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Success and complications by team composition for prehospital pediatric intubation: children also need physicians!

To the Editor,

Garner et al. [1] reported that physician teams had higher rates of pediatric intubation success and lower rates of overall airway complications than other team types and that prehospital teams including physicians should be mobilized whenever practicable for critically ill children requiring prehospital intubation.

Undoubtedly, the authors should be congratulated for this thorough and systematic review and meta-analysis in the area of prehospital airway management, a question of the utmost importance especially for children. Nevertheless, we consider that their interpretation requires some caution.

As stated by the authors, pediatric intubation is infrequent in the prehospital setting [2, 3]. As a rare event, pediatric intubation requires personal experience and a minimum number of acts per year, in order to limit complications. Small numbers of children included in clinical studies also make extrapolation to the general pediatric population difficult. First, we are surprised by the rate of endobronchial intubation (3%, 95% CI [0–11]) in the physician teams. Second, due to the absence of international recommendations, practices between countries are heterogeneous, which make comparisons difficult. The results are influenced by the geographical origin of the studies; for instance, 65% of studies come from the USA where the prehospital emergency services are based on paramedics. Third, from a methodological point of view, we wonder why the authors did not consider an alternative group of physicians who do not use muscle relaxants. Indeed, emergency services traditionally intubate children without muscle relaxants [1], and the results of Garner et al. strongly suggest an effect of muscle relaxants on outcomes, whoever the operator. Fourth, the wide age range used for pediatric definition possibly influences the results because airway access conditions vary greatly between infancy and adolescence. From the age of 15 years, airway access conditions are similar to those of an adult. Last but not least, it is surprising to see six studies with muscle relaxant administration for cardiac arrest. In this situation, the vocal cords are open and intubating conditions are usually considered as optimal.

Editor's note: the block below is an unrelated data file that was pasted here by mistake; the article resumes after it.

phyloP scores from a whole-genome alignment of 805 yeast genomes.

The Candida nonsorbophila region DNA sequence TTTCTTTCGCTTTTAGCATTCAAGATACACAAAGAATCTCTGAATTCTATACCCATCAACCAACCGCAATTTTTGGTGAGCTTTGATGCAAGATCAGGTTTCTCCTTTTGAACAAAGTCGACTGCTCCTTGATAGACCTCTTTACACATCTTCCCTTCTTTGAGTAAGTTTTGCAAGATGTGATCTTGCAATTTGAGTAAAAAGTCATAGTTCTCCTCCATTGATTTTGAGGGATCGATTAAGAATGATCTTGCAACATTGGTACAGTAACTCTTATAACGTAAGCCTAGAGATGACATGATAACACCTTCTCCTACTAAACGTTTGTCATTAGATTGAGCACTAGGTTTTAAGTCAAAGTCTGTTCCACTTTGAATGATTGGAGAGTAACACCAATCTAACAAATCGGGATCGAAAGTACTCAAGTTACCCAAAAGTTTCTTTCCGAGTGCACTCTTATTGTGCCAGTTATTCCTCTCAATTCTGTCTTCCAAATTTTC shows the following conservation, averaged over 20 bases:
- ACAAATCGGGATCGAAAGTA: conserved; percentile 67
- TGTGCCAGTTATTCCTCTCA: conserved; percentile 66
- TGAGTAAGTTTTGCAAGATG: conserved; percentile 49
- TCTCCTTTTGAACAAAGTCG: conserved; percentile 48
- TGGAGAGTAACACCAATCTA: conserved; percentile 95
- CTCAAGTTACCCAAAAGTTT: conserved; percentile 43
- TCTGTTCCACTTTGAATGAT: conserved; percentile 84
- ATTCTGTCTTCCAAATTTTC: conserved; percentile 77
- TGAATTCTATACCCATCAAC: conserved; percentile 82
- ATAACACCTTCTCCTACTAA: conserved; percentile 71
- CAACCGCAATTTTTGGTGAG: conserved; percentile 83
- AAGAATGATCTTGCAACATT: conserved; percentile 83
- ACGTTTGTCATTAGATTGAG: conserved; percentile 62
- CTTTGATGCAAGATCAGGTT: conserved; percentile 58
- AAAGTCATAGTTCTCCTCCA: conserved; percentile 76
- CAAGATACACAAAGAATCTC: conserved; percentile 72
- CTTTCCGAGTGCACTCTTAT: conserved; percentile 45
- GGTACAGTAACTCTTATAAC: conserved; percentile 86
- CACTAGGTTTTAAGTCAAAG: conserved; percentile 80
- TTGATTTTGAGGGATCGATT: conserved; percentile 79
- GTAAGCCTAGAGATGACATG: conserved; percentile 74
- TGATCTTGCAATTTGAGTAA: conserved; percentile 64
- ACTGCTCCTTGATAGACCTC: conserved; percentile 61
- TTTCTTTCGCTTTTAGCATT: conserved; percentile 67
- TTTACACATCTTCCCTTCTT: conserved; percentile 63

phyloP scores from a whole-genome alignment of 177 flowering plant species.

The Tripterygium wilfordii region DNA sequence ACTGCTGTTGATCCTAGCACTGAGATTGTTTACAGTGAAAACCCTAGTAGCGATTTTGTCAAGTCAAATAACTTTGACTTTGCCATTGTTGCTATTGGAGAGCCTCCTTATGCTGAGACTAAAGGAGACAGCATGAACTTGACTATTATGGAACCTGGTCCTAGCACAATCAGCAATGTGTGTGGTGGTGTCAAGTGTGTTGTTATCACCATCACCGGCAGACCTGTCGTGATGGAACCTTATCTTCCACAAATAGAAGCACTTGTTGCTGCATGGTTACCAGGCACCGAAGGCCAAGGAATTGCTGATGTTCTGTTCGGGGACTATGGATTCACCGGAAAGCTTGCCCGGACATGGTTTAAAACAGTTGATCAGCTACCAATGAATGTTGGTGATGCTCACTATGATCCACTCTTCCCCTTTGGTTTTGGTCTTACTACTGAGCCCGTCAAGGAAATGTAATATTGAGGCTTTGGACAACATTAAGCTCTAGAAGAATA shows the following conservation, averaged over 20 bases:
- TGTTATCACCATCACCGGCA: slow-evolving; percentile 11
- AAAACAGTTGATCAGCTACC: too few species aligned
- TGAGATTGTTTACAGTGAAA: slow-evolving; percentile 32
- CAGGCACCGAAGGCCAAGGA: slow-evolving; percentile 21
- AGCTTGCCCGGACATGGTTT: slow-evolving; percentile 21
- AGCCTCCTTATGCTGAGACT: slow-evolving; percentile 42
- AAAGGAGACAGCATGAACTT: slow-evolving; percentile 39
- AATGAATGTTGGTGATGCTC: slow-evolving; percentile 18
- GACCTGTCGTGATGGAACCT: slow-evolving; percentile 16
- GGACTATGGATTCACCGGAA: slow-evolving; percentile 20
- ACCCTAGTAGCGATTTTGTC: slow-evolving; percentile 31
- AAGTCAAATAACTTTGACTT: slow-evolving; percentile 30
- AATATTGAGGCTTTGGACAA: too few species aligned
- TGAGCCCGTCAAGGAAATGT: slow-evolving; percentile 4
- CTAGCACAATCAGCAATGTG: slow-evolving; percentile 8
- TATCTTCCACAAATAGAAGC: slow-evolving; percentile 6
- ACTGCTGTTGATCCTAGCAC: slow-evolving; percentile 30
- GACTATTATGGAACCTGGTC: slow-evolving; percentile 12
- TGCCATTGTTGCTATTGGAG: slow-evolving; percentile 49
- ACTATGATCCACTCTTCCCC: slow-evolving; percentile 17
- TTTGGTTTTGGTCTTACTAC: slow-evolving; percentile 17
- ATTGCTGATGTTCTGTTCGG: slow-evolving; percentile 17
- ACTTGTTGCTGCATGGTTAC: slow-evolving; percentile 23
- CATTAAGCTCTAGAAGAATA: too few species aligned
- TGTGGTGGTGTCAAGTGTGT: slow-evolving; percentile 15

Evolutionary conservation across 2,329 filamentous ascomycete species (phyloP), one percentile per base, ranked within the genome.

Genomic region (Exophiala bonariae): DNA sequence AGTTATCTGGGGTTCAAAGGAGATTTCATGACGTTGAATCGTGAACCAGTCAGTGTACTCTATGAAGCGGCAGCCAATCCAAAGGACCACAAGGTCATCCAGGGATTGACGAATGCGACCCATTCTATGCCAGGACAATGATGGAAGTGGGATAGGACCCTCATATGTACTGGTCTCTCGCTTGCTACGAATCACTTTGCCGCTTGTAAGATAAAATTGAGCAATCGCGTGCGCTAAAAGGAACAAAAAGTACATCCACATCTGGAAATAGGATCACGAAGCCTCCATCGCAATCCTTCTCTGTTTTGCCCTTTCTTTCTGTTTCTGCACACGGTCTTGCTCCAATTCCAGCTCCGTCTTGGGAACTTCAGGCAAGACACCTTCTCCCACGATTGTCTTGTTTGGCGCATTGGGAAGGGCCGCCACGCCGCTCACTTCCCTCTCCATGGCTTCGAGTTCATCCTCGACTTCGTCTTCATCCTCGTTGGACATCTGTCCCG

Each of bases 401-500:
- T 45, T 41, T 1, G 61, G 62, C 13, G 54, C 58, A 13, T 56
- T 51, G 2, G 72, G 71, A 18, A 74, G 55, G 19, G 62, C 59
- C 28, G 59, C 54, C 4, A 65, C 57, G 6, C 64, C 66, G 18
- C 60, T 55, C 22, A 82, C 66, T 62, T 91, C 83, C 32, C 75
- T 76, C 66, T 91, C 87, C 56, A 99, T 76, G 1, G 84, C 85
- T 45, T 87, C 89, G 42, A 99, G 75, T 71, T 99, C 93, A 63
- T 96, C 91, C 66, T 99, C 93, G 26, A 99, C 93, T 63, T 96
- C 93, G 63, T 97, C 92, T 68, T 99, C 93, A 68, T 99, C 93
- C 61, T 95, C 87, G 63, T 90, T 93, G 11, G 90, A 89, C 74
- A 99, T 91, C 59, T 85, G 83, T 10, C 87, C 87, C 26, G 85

Beyond these limitations, we fully agree with Garner et al. that airway management is a critical component of prehospital care, particularly in children who do not tolerate hypoxemia well. To achieve this goal, we believe that the presence of an experienced physician in the prehospital setting is essential. Despite these limitations, the study of Garner et al. reinforces the need for a physician’s presence in prehospital emergency response systems to improve pediatric patients’ outcome.

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  1. Garner A, Bennett N, Weatherall A, Lee A. Success and complications by team composition for prehospital paediatric intubation: a systematic review and meta-analysis. Crit Care. 2020;24(1):149.

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  2. Nagele P, Kroesen G. Pediatric emergencies. An epidemiologic study of mobile care units in Innsbruck. Anaesthesist. 2000;49:725–31.

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  3. Carlson JN, Gannon E, Mann N, et al. Pediatric out-of-hospital critical procedures in the United States. Pediatr Crit Care Med. 2015;16:e260–7.

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RJ and BV wrote the initial version of the manuscript; PJ and SF corrected the text; all authors have read and approved the final version of the manuscript.

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Correspondence to Benoît Vivien.

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Jouffroy, R., Fogel, S., Jones, P. et al. Success and complications by team composition for prehospital pediatric intubation: children also need physicians!. Crit Care 24, 344 (2020).

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